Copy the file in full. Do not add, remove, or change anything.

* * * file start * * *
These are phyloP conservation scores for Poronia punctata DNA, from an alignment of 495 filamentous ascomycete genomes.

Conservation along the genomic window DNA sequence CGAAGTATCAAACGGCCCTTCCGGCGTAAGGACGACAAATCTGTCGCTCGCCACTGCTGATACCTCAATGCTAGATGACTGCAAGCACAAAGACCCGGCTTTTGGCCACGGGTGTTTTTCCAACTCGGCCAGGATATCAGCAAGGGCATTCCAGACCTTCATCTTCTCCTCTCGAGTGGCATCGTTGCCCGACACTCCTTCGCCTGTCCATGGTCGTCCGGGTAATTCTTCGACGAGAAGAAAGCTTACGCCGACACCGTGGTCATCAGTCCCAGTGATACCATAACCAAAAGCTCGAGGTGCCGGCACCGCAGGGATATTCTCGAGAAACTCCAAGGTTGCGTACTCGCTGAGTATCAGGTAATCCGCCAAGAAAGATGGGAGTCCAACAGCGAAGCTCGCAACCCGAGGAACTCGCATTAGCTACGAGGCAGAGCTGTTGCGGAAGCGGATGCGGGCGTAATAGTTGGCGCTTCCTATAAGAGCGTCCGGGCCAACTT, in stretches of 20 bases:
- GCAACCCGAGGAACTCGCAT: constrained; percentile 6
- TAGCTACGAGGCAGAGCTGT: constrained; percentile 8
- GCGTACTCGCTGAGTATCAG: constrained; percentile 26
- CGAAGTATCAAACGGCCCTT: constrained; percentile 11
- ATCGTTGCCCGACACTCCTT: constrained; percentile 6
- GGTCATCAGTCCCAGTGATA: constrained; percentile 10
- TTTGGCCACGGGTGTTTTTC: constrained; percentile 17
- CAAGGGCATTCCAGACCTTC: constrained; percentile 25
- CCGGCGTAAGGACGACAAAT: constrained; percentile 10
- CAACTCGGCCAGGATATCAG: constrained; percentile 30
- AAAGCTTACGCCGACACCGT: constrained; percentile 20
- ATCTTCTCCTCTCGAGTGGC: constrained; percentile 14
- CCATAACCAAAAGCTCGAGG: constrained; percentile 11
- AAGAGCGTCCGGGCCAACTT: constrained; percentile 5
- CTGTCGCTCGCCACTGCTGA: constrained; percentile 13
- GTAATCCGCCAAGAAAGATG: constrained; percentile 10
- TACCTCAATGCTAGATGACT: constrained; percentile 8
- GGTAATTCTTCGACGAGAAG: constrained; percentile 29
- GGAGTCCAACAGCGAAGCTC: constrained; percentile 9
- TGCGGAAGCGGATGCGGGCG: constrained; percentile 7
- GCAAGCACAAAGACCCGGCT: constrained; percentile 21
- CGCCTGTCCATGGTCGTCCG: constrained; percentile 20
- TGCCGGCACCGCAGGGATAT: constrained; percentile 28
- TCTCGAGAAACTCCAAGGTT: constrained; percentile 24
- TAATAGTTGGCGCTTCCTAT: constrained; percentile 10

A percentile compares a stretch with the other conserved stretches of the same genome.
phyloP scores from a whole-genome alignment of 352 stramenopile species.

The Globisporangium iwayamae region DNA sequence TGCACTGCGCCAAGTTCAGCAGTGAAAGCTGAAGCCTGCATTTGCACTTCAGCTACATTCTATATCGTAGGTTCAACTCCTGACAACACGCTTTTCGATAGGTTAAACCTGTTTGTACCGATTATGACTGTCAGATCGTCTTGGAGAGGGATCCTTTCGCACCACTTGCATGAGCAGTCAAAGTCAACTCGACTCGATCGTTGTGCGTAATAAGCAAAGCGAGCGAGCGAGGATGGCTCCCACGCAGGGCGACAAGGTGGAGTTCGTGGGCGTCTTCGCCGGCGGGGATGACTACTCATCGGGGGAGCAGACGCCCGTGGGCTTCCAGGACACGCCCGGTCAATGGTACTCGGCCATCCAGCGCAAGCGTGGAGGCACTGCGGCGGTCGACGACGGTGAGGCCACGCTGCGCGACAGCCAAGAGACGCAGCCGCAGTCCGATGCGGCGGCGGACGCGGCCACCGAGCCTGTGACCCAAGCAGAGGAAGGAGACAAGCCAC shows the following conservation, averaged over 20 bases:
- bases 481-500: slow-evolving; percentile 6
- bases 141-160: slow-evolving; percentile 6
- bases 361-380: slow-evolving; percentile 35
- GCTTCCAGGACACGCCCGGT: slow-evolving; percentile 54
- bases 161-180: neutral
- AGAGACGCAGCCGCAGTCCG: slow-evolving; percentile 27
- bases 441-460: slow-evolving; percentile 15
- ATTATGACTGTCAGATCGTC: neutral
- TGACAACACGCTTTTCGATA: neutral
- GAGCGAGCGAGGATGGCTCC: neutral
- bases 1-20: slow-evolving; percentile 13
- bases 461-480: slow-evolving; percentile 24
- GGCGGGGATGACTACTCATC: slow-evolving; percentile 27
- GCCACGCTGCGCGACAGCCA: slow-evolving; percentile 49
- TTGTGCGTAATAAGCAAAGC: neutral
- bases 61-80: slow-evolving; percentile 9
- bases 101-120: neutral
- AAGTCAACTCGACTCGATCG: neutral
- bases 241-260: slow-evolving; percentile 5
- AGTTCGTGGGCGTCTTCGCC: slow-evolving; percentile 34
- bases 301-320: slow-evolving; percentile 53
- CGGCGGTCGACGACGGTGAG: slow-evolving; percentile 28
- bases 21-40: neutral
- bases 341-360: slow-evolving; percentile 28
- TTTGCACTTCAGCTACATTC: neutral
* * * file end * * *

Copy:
These are phyloP conservation scores for Poronia punctata DNA, from an alignment of 495 filamentous ascomycete genomes.

Conservation along the genomic window DNA sequence CGAAGTATCAAACGGCCCTTCCGGCGTAAGGACGACAAATCTGTCGCTCGCCACTGCTGATACCTCAATGCTAGATGACTGCAAGCACAAAGACCCGGCTTTTGGCCACGGGTGTTTTTCCAACTCGGCCAGGATATCAGCAAGGGCATTCCAGACCTTCATCTTCTCCTCTCGAGTGGCATCGTTGCCCGACACTCCTTCGCCTGTCCATGGTCGTCCGGGTAATTCTTCGACGAGAAGAAAGCTTACGCCGACACCGTGGTCATCAGTCCCAGTGATACCATAACCAAAAGCTCGAGGTGCCGGCACCGCAGGGATATTCTCGAGAAACTCCAAGGTTGCGTACTCGCTGAGTATCAGGTAATCCGCCAAGAAAGATGGGAGTCCAACAGCGAAGCTCGCAACCCGAGGAACTCGCATTAGCTACGAGGCAGAGCTGTTGCGGAAGCGGATGCGGGCGTAATAGTTGGCGCTTCCTATAAGAGCGTCCGGGCCAACTT, in stretches of 20 bases:
- GCAACCCGAGGAACTCGCAT: constrained; percentile 6
- TAGCTACGAGGCAGAGCTGT: constrained; percentile 8
- GCGTACTCGCTGAGTATCAG: constrained; percentile 26
- CGAAGTATCAAACGGCCCTT: constrained; percentile 11
- ATCGTTGCCCGACACTCCTT: constrained; percentile 6
- GGTCATCAGTCCCAGTGATA: constrained; percentile 10
- TTTGGCCACGGGTGTTTTTC: constrained; percentile 17
- CAAGGGCATTCCAGACCTTC: constrained; percentile 25
- CCGGCGTAAGGACGACAAAT: constrained; percentile 10
- CAACTCGGCCAGGATATCAG: constrained; percentile 30
- AAAGCTTACGCCGACACCGT: constrained; percentile 20
- ATCTTCTCCTCTCGAGTGGC: constrained; percentile 14
- CCATAACCAAAAGCTCGAGG: constrained; percentile 11
- AAGAGCGTCCGGGCCAACTT: constrained; percentile 5
- CTGTCGCTCGCCACTGCTGA: constrained; percentile 13
- GTAATCCGCCAAGAAAGATG: constrained; percentile 10
- TACCTCAATGCTAGATGACT: constrained; percentile 8
- GGTAATTCTTCGACGAGAAG: constrained; percentile 29
- GGAGTCCAACAGCGAAGCTC: constrained; percentile 9
- TGCGGAAGCGGATGCGGGCG: constrained; percentile 7
- GCAAGCACAAAGACCCGGCT: constrained; percentile 21
- CGCCTGTCCATGGTCGTCCG: constrained; percentile 20
- TGCCGGCACCGCAGGGATAT: constrained; percentile 28
- TCTCGAGAAACTCCAAGGTT: constrained; percentile 24
- TAATAGTTGGCGCTTCCTAT: constrained; percentile 10

A percentile compares a stretch with the other conserved stretches of the same genome.
phyloP scores from a whole-genome alignment of 352 stramenopile species.

The Globisporangium iwayamae region DNA sequence TGCACTGCGCCAAGTTCAGCAGTGAAAGCTGAAGCCTGCATTTGCACTTCAGCTACATTCTATATCGTAGGTTCAACTCCTGACAACACGCTTTTCGATAGGTTAAACCTGTTTGTACCGATTATGACTGTCAGATCGTCTTGGAGAGGGATCCTTTCGCACCACTTGCATGAGCAGTCAAAGTCAACTCGACTCGATCGTTGTGCGTAATAAGCAAAGCGAGCGAGCGAGGATGGCTCCCACGCAGGGCGACAAGGTGGAGTTCGTGGGCGTCTTCGCCGGCGGGGATGACTACTCATCGGGGGAGCAGACGCCCGTGGGCTTCCAGGACACGCCCGGTCAATGGTACTCGGCCATCCAGCGCAAGCGTGGAGGCACTGCGGCGGTCGACGACGGTGAGGCCACGCTGCGCGACAGCCAAGAGACGCAGCCGCAGTCCGATGCGGCGGCGGACGCGGCCACCGAGCCTGTGACCCAAGCAGAGGAAGGAGACAAGCCAC shows the following conservation, averaged over 20 bases:
- bases 481-500: slow-evolving; percentile 6
- bases 141-160: slow-evolving; percentile 6
- bases 361-380: slow-evolving; percentile 35
- GCTTCCAGGACACGCCCGGT: slow-evolving; percentile 54
- bases 161-180: neutral
- AGAGACGCAGCCGCAGTCCG: slow-evolving; percentile 27
- bases 441-460: slow-evolving; percentile 15
- ATTATGACTGTCAGATCGTC: neutral
- TGACAACACGCTTTTCGATA: neutral
- GAGCGAGCGAGGATGGCTCC: neutral
- bases 1-20: slow-evolving; percentile 13
- bases 461-480: slow-evolving; percentile 24
- GGCGGGGATGACTACTCATC: slow-evolving; percentile 27
- GCCACGCTGCGCGACAGCCA: slow-evolving; percentile 49
- TTGTGCGTAATAAGCAAAGC: neutral
- bases 61-80: slow-evolving; percentile 9
- bases 101-120: neutral
- AAGTCAACTCGACTCGATCG: neutral
- bases 241-260: slow-evolving; percentile 5
- AGTTCGTGGGCGTCTTCGCC: slow-evolving; percentile 34
- bases 301-320: slow-evolving; percentile 53
- CGGCGGTCGACGACGGTGAG: slow-evolving; percentile 28
- bases 21-40: neutral
- bases 341-360: slow-evolving; percentile 28
- TTTGCACTTCAGCTACATTC: neutral